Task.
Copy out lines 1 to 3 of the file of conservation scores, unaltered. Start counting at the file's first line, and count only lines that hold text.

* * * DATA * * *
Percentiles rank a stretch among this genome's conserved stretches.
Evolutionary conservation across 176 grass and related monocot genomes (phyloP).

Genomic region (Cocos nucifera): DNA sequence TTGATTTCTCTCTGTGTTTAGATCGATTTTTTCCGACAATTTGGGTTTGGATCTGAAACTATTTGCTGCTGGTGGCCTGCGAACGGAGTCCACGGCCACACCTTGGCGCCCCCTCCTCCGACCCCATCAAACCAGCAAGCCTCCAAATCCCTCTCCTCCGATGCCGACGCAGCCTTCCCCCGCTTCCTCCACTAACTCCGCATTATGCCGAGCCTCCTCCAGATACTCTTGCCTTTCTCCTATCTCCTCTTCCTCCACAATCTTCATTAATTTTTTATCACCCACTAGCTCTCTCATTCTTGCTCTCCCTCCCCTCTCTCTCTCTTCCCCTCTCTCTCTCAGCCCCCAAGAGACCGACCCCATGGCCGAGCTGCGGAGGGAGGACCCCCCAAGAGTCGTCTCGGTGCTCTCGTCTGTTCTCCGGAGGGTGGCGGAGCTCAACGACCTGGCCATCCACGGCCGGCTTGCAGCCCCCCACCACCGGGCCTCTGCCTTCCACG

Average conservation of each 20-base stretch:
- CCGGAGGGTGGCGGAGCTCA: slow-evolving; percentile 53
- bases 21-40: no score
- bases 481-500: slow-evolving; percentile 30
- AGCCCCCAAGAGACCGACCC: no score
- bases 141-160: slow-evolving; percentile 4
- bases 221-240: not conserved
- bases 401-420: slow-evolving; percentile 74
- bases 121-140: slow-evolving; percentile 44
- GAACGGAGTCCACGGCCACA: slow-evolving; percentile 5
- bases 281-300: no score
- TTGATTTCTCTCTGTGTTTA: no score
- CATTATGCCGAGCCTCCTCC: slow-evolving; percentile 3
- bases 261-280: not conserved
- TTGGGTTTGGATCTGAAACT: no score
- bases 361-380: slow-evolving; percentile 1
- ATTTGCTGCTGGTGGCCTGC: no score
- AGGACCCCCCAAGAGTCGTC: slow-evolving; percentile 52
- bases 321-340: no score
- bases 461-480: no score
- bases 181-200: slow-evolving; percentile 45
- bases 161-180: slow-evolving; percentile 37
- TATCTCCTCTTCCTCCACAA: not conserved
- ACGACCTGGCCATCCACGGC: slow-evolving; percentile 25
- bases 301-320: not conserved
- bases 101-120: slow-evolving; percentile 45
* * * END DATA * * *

Percentiles rank a stretch among this genome's conserved stretches.
Evolutionary conservation across 176 grass and related monocot genomes (phyloP).

Genomic region (Cocos nucifera): DNA sequence TTGATTTCTCTCTGTGTTTAGATCGATTTTTTCCGACAATTTGGGTTTGGATCTGAAACTATTTGCTGCTGGTGGCCTGCGAACGGAGTCCACGGCCACACCTTGGCGCCCCCTCCTCCGACCCCATCAAACCAGCAAGCCTCCAAATCCCTCTCCTCCGATGCCGACGCAGCCTTCCCCCGCTTCCTCCACTAACTCCGCATTATGCCGAGCCTCCTCCAGATACTCTTGCCTTTCTCCTATCTCCTCTTCCTCCACAATCTTCATTAATTTTTTATCACCCACTAGCTCTCTCATTCTTGCTCTCCCTCCCCTCTCTCTCTCTTCCCCTCTCTCTCTCAGCCCCCAAGAGACCGACCCCATGGCCGAGCTGCGGAGGGAGGACCCCCCAAGAGTCGTCTCGGTGCTCTCGTCTGTTCTCCGGAGGGTGGCGGAGCTCAACGACCTGGCCATCCACGGCCGGCTTGCAGCCCCCCACCACCGGGCCTCTGCCTTCCACG